B. Jurisdictional Bar to Review Discretionary Denial of Adjustment of Status

Pursuant to INA § 242(a)(2)(B)(i), 8 U.S.C. § 1252(a)(2)(B)(i) (2000), this Court lacks jurisdiction to review “any judgment” regarding relief under 8 U.S.C. § 1255, adjustment of status. Although INA § 242(a)(2)(D), 8 U.S.C. § 1252(a)(2)(D)[FN2] provides the Court with jurisdiction to review “constitutional claims” or “questions of law,” the Court “remains deprived of jurisdiction to review discretionary and factual determinations.” See Chen v. U.S. Dept. of Justice, 434 F.3d 144, 152-54 (2d Cir. 2006). The “talismanic invocation of the language ‘due process’ ” does not itself suffice to provide this Court with jurisdiction to review a challenge to denial of discretionary relief. See Saloum v. U.S. Citizenship & Immigration Services, 437 F.3d 238, 243 (2d Cir. 2006); also see De La Vega v. Gonzales, 436 F.3d 141, 146(2d Cir. 2006) (“REAL ID Act does not override statutory provisions denying courts jurisdiction to review discretionary decisions of the Attorney General”); Chen v. U.S. Dept. of Justice, 434 F.3d at 154, n 5 (REAL ID Act amendments to 8 U.S.C. § 1252 permits the Court to review ‘those issues that were historically reviewable on habeas’ when considering petitions for review of final orders of removal) (citations omitted); Sol v. I.N.S., 274 F.3d 648 (2d Cir. 2001) (habeas jurisdiction does not extend to review of whether IJ and BIA decisions lack adequate support in the record).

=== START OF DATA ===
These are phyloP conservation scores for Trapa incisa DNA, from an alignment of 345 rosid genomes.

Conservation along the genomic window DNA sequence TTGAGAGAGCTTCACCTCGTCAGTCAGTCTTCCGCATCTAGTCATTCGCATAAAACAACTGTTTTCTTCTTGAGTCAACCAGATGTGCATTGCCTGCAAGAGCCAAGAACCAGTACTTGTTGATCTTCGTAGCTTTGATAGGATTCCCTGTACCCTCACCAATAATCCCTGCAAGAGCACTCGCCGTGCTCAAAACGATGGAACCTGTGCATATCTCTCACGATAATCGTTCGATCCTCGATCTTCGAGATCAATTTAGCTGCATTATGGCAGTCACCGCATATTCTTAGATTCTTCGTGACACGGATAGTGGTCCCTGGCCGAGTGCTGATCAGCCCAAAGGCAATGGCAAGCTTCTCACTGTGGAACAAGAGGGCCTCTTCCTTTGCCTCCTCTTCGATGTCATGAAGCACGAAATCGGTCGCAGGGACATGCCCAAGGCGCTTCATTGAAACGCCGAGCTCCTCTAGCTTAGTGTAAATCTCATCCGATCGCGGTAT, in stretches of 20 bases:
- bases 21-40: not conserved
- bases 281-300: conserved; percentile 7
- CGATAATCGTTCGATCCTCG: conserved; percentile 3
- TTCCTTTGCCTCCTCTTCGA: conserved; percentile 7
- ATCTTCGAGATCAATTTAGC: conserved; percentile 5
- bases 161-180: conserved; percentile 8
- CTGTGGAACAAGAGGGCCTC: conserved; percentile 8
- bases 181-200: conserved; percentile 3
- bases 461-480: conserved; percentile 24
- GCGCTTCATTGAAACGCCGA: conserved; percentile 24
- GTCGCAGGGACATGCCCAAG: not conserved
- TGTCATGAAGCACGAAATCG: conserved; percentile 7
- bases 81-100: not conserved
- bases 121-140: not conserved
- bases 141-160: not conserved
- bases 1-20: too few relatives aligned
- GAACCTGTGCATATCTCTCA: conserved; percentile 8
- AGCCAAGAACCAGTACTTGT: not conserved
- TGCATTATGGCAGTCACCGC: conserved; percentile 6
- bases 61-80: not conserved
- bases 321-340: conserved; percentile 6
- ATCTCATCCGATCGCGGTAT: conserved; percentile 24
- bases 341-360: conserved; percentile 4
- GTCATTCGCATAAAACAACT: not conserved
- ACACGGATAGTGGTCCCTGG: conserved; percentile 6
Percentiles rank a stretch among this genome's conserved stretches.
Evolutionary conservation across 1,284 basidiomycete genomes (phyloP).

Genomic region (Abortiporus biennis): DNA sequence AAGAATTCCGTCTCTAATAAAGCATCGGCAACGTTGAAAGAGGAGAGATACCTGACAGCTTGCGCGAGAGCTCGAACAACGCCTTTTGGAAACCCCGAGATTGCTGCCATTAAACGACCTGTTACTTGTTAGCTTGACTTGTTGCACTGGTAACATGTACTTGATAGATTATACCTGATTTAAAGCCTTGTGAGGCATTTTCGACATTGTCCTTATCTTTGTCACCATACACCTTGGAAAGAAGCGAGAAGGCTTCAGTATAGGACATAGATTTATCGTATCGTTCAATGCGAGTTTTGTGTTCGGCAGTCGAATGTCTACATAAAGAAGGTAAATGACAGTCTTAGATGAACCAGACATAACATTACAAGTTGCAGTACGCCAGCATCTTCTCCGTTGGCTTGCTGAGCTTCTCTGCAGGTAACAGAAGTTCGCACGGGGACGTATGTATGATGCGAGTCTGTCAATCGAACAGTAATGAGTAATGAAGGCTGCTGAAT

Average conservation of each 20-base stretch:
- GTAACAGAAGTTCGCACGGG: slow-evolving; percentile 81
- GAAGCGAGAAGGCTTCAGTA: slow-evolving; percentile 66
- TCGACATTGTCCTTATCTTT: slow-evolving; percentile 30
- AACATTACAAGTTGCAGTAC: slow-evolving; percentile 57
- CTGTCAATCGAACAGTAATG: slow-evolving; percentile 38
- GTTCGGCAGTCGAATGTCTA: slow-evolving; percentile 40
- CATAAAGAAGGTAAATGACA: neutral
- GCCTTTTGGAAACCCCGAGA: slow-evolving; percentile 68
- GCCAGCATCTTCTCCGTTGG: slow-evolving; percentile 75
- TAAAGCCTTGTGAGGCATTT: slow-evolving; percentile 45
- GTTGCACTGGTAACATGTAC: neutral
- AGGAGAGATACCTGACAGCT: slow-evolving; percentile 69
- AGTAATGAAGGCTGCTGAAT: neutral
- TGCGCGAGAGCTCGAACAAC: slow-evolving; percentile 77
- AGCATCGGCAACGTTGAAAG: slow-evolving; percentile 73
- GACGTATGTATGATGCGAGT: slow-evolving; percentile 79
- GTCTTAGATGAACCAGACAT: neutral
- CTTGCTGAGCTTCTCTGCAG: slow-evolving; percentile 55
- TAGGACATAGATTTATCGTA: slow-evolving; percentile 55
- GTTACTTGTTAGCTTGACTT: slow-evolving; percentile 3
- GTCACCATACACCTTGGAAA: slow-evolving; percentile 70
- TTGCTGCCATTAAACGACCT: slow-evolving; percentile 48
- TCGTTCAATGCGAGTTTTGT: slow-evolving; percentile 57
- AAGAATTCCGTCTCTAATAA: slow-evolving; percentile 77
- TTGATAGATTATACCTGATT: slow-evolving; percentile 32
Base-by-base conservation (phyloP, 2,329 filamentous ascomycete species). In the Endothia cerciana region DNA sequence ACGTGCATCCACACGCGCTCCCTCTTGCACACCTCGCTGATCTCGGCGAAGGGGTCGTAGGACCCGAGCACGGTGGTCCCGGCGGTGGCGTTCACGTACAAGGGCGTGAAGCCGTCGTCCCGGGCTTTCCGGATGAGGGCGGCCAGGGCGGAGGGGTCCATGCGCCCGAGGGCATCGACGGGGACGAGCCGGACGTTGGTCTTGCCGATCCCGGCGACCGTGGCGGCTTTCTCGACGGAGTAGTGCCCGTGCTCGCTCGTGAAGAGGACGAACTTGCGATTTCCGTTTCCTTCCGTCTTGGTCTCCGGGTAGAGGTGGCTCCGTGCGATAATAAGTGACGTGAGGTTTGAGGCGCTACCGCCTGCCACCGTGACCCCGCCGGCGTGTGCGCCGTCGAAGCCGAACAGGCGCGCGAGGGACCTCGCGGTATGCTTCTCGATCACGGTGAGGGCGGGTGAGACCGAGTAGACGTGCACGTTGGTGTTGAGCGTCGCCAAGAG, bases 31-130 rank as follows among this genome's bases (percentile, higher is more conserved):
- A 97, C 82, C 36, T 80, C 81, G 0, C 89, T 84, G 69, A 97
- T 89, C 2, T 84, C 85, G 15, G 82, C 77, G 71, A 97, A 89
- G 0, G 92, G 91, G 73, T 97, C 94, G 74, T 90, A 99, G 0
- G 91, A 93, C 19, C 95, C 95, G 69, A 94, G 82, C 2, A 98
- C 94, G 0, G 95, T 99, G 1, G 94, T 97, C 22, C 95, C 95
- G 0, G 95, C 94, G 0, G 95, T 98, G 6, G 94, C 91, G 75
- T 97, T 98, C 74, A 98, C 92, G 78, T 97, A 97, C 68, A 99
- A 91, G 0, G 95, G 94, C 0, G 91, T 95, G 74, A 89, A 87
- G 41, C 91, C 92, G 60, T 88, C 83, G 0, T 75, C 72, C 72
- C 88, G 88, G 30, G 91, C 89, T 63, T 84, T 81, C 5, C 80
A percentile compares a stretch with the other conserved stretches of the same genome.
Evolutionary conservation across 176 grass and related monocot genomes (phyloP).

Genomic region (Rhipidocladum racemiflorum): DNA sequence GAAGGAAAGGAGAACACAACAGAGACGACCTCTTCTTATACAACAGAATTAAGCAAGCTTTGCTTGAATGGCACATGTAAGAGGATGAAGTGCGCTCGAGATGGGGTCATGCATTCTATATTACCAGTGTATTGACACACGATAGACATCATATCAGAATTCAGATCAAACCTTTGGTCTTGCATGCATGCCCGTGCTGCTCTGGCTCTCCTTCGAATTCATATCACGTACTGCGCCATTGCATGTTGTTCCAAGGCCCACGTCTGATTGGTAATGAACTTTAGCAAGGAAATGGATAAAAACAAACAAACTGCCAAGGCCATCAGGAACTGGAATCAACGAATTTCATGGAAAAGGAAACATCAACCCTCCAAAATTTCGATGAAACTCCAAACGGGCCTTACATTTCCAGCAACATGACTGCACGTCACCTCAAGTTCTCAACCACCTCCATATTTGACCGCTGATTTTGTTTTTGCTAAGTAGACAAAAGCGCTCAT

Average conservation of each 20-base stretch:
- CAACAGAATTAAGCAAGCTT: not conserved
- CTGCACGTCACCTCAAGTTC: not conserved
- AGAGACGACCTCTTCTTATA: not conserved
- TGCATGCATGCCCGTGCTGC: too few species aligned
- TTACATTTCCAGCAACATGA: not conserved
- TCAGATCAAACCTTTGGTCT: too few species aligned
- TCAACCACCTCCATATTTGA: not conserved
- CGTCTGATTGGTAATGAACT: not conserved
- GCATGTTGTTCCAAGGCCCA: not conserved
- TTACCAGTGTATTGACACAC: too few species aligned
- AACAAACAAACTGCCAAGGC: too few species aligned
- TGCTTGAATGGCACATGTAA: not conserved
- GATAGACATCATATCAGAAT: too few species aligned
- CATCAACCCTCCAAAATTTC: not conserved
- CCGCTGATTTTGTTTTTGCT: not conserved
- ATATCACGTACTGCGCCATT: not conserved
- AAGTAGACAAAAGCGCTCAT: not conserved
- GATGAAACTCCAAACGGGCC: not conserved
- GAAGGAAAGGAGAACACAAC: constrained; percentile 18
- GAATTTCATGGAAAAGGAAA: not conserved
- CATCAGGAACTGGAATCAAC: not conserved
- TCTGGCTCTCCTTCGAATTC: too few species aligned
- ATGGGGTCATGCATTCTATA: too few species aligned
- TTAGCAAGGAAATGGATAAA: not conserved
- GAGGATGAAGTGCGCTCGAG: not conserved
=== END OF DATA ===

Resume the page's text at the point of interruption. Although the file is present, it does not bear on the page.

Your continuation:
FN2. 8 U.S.C. § 1252(a)(2)(D) was enacted on May 11, 2005 by the REAL ID Act of 2005, Pub. L. 109-113, 119 Stat. 231, 302 (“REAL ID Act”), and provides, [n]othing in [8 U.S.C. § 1252(a)(2)(B)] or (C), or in any other provision of [the INA] (other than this section) which limits or eliminates judicial review, shall be construed as precluding review of constitutional claims or questions or law raised upon a petition for review filed with an appropriate court of appeals in accordance with this section.”

II. Petitioner Was Accorded a Full and Fair Hearing Regarding Adjustment of Status Where a Complete Fact Finding Had Been Made Regarding Petitioner’s Application for Adjustment of Status and the Board Appropriately Exercised its Discretion Following a De Novo Review of the Record Pursuant to its Powers as Set Forth in 8 C.F.R. 1003.1(d)(3)(H). Therefore, His Purported Due Process Claim is Without Merit